Erin Klein is an elementary teacher in Michigan, recently named as the 2014 MACUL K - 12 Michigan Teacher of the Year, a member of the Scholastic Top Teaching Team, ASCD Emerging Leader, and National Association of Independent Schools Teacher of the Future. Klein’s ideas can be found on her award-winning educational blog and you can connect with her on Twitter @KleinErin:
As we get back into the swing of school, many of us enjoy the opportunity to continue reading professionally. Book clubs begin to form and colleagues start to share the inspirational works they’ve dug into over the summer break. The following are 5 important books I recommend for all educators. .
1. Thank You Mr. Falker by Patricia Polacco
I first read this picture book with my grade two students during snack one afternoon. About half way through the story, I found my self fighting back tears - not for the sad way in which the character was treated by her peers but for the compassion her teacher had to elevate her confidence and support her academically. As I looked into the eyes of my students as I read aloud to them, I could see the empathy in their faces and hearts. Our classroom was silent, and each child sat perfectly still hanging onto the words that lifted from each page.
2. There Are No Shortcuts by Rafe Esquith
What I took away most from this book was the passion Esquith had for his students and his will to get each student to believe in their abilities. He told them with brunt honesty that life wasn’t easy. Those who became successful worked hard: there were no shortcuts. Not everyone will become a Nobel Prize winner or attend Harvard; however, everyone can have the opportunity to find success and happiness - and that will look differently for each individual. It is up to me to build those relationships with my students and nurture their love for learning.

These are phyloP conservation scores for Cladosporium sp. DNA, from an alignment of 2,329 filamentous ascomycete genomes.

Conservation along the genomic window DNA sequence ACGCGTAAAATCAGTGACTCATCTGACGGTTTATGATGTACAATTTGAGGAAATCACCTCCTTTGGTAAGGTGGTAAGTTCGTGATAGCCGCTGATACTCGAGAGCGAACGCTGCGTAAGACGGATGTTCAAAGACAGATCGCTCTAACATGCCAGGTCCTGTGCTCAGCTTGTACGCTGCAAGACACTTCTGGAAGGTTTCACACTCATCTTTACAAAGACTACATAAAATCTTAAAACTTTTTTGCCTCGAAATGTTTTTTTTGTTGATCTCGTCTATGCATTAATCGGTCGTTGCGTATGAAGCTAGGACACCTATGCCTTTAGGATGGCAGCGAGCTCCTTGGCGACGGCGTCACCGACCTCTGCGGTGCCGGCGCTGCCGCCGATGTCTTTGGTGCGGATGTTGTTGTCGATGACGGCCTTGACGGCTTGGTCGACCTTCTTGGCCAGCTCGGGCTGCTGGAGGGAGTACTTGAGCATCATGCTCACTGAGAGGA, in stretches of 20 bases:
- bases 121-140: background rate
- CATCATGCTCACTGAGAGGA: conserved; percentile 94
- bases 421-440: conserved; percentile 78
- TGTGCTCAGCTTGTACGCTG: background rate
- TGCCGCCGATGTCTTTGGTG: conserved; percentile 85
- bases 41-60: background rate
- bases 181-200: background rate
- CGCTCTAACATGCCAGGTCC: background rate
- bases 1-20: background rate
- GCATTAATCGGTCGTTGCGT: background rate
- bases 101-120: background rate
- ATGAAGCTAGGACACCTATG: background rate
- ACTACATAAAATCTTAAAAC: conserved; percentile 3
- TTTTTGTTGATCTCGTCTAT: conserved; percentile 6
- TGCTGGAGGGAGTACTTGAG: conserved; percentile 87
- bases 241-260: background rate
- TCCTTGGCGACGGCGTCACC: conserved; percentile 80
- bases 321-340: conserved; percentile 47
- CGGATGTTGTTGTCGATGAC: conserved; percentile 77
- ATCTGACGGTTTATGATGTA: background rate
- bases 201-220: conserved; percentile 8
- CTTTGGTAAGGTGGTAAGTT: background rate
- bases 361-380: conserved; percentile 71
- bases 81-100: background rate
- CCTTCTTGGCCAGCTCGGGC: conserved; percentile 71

3. The Book Whisperer by Donalyn Miller
The Book Whisperer gave me the permission to do what I always knew was best-practice in my heart... allowing children to sit comfortably, fall into a great story, and share their books with friends.
4. Outliers by Malcolm Gladwell
I sat to read Outliers one Saturday afternoon as my daughter was reading. Typically I read for about an hour and then other tasks need to be completed. After all, I am a mother of two elementary aged children. However, on this particular weekend, I completely checked out of being social and responsible. I read until the night, slept, and finished the book Sunday afternoon. I couldn’t put it down.
5. Drive: The Surprising Truth About What Motivates Us by Daniel Pink
Many are familiar with his popular TED Talk that has been turned into a RSA Animate segment. This video stems from the work in his best selling book, Drive: The Surprising Truth About What Motivates Us. If you’re looking for effective ways to manage your classroom, I highly recommend this book. Lastly, for a good laugh, I encourage you to watch this brief clip taken from The Office regarding the ineffectiveness of passing out rewards.
Dr. Jeffrey Zoul is a lifelong teacher, learner, and leader. He currently serves as Assistant Superintendent for Teaching and Learning with Deerfield Public Schools District 109 in Illinois. Before serving as a school administrator, Jeff was a classroom teacher for 18 years in the State of Georgia, teaching elementary school, middle school, and high school English.
Jeff is also the author of several books relating to education published by Routledge/Eye On Education in New York. His books include Improving Your School One Week at a Time: Building the Foundation for Professional Teaching and Learning and The 4 CORE Factors for School Success, co-authored with Dr. Todd Whitaker:
Disclaimer: I only agreed to weigh in with an answer to this question only because I thought it asked which five hundred books teachers should read! Paring this down to a mere five is a tough task indeed, but I will give it a shot. It is hugely important for all educators to continue reading books about our noble profession. In a career--and society--that is constantly changing, keeping up with the thinking and research of experts both within and outside the teaching field both challenges and validates our thinking, causes us to reflect on our students, our schools, and our society, and motivates us to continuously improve.